Subsequent to these exchanges, either party possesses the right to take further steps to resolve the dispute, which might involve commencing Court proceedings. In such cases, it is imperative to file a Genuine Steps Certificate, which outlines the sincere attempts made to adhere to the pre-action procedures, both prior to and after commencing proceedings.
Throughout the entire process, from the pre-action phase to the resolution of the dispute, both parties are also obliged to uphold their duty of disclosure, ensuring transparency and fairness at all stages.
Pre-Action Procedures in Parenting Matters
To kick off the process, your first step is to furnish the other party with the pre-action procedures brochure published by the Court.
You’re expected to extend an invitation to the other party for dispute resolution, unless you qualify for an exemption. Collaboratively choosing a suitable service is recommended, followed by a sincere endeavor to settle your dispute. This might also lead to your receipt of a section 60I certificate, as a reflection of your participation.
Should a consensus be reached, it can be solidified through the creation of a parenting plan or consent orders.
However, if an agreement proves elusive due to reasons such as the unavailability of dispute resolution services, the other party’s reluctance to engage in dispute resolution, or the ineffectiveness of the resolution attempts, you have the option to issue a Notice of Intention to initiate proceedings. This notice should encompass a bona fide proposal to resolve the dispute, complete with a specified deadline for acceptance.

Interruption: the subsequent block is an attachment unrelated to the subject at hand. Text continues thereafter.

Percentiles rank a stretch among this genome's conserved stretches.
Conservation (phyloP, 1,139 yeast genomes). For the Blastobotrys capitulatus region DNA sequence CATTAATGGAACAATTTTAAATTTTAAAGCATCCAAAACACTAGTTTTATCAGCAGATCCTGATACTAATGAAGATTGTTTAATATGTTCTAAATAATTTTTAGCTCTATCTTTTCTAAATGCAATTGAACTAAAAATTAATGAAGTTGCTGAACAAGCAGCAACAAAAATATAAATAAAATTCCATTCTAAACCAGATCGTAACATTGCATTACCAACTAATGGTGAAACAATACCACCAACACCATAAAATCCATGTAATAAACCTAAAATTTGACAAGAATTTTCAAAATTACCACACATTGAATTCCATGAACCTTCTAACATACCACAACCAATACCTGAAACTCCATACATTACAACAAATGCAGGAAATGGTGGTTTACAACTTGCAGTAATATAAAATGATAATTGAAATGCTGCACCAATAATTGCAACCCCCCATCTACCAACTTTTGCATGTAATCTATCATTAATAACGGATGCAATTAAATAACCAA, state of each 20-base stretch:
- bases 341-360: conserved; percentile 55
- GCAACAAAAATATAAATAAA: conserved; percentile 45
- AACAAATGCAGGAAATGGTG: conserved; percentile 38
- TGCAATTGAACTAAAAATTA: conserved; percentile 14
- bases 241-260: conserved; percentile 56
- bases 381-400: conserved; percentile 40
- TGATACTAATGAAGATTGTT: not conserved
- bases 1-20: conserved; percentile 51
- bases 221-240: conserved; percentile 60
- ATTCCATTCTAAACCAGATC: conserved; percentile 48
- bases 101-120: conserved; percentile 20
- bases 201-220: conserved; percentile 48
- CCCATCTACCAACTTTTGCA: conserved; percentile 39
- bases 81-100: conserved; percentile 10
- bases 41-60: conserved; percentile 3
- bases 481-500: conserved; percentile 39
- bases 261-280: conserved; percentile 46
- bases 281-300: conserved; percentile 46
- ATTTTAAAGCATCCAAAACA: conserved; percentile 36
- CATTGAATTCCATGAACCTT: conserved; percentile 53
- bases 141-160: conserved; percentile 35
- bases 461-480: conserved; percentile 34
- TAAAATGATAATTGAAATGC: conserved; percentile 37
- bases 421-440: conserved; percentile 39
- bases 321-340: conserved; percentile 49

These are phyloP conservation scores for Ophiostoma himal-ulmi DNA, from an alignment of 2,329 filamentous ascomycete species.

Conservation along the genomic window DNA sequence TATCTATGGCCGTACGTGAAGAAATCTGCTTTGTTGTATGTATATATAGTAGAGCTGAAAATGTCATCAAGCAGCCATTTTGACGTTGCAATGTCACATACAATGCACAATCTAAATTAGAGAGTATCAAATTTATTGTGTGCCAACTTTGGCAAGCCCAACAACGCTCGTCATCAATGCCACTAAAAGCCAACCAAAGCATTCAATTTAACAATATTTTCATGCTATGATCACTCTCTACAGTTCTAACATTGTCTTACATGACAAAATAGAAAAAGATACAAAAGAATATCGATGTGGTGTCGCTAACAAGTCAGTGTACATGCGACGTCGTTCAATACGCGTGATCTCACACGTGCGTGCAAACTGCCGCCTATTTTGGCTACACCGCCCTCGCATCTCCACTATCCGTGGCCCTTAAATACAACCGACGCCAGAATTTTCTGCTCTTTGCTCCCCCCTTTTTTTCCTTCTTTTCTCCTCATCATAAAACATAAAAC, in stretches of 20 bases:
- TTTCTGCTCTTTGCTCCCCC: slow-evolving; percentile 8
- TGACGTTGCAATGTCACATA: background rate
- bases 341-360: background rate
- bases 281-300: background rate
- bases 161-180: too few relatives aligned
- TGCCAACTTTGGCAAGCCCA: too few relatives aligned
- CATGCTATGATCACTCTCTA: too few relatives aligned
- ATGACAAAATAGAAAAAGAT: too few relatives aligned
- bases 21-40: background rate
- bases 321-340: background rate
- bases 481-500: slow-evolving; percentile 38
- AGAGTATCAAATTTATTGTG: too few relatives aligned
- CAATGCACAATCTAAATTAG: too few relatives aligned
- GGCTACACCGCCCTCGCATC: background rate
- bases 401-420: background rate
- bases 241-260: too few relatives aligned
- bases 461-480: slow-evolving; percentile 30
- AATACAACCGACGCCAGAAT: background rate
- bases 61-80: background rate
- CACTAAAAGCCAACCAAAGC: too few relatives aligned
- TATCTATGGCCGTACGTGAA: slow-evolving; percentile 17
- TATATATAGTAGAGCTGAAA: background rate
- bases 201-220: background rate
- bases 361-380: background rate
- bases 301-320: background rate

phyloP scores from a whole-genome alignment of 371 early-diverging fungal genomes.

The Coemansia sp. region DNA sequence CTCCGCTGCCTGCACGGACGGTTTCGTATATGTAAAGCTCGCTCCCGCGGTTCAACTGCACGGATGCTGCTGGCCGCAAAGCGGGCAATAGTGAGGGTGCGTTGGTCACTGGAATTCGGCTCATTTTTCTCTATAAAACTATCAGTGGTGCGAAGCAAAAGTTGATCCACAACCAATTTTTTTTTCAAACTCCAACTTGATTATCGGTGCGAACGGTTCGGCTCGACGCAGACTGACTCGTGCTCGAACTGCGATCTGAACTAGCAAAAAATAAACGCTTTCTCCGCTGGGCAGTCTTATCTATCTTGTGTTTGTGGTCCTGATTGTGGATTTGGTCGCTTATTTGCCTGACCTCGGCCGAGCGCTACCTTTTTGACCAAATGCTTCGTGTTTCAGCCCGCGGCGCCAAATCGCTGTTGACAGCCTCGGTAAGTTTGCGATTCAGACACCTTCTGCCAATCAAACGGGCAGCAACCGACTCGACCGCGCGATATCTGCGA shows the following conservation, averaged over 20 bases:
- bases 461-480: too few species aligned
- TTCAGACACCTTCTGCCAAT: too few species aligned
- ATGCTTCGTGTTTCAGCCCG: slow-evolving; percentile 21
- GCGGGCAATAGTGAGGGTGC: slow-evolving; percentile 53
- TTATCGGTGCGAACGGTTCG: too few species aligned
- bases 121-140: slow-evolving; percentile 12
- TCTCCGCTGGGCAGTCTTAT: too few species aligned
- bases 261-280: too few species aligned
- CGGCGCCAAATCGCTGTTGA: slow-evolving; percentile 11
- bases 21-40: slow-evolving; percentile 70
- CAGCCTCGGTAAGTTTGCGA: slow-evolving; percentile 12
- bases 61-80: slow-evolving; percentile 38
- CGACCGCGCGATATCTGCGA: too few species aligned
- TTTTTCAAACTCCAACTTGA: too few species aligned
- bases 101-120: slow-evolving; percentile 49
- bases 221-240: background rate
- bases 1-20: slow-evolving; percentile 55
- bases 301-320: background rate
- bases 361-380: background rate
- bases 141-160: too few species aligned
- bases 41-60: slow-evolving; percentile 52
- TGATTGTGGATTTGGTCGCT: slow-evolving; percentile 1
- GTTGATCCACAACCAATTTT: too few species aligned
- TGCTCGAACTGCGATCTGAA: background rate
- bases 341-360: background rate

Upon receiving a Notice of Intention, you’re tasked with deciding whether to accept or reject the offer within the timeframe stipulated in the document.
Should an agreement be struck, it can be concretised through a parenting plan or consent orders, as previously mentioned.
However, if no accord is achieved, the party declining the initial offer is obliged to dispatch a letter detailing the points in contention, the desired orders, and a legitimate counter-offer to resolve the dispute, complete with a deadline for acceptance. The absence of this letter grants the other party the prerogative to proceed with further action.
Following these exchanges and reasonable endeavors to resolve the matter through correspondence, either party is free to take further action to settle the dispute, potentially including the initiation of Court proceedings.
At every stage of this journey – prior to commencing proceedings, after their commencement, and throughout the resolution process – both parties bear the responsibility to adhere to their duty of disclosure, ensuring transparency and fairness throughout.
What are the Benefits of Pre-Action Procedures?
We often have clients who initially want to rush to Court, feeling that this would offer them the best chance to bring finality to their issue. Thus they may get frustrated at having to go through pre-action procedures that slow down their rush for Court.
However the purpose of the procedures is often of benefit to both parties. It gives everyone a chance to resolve their issue outside the Court system saving time, money, and the stress of litigation.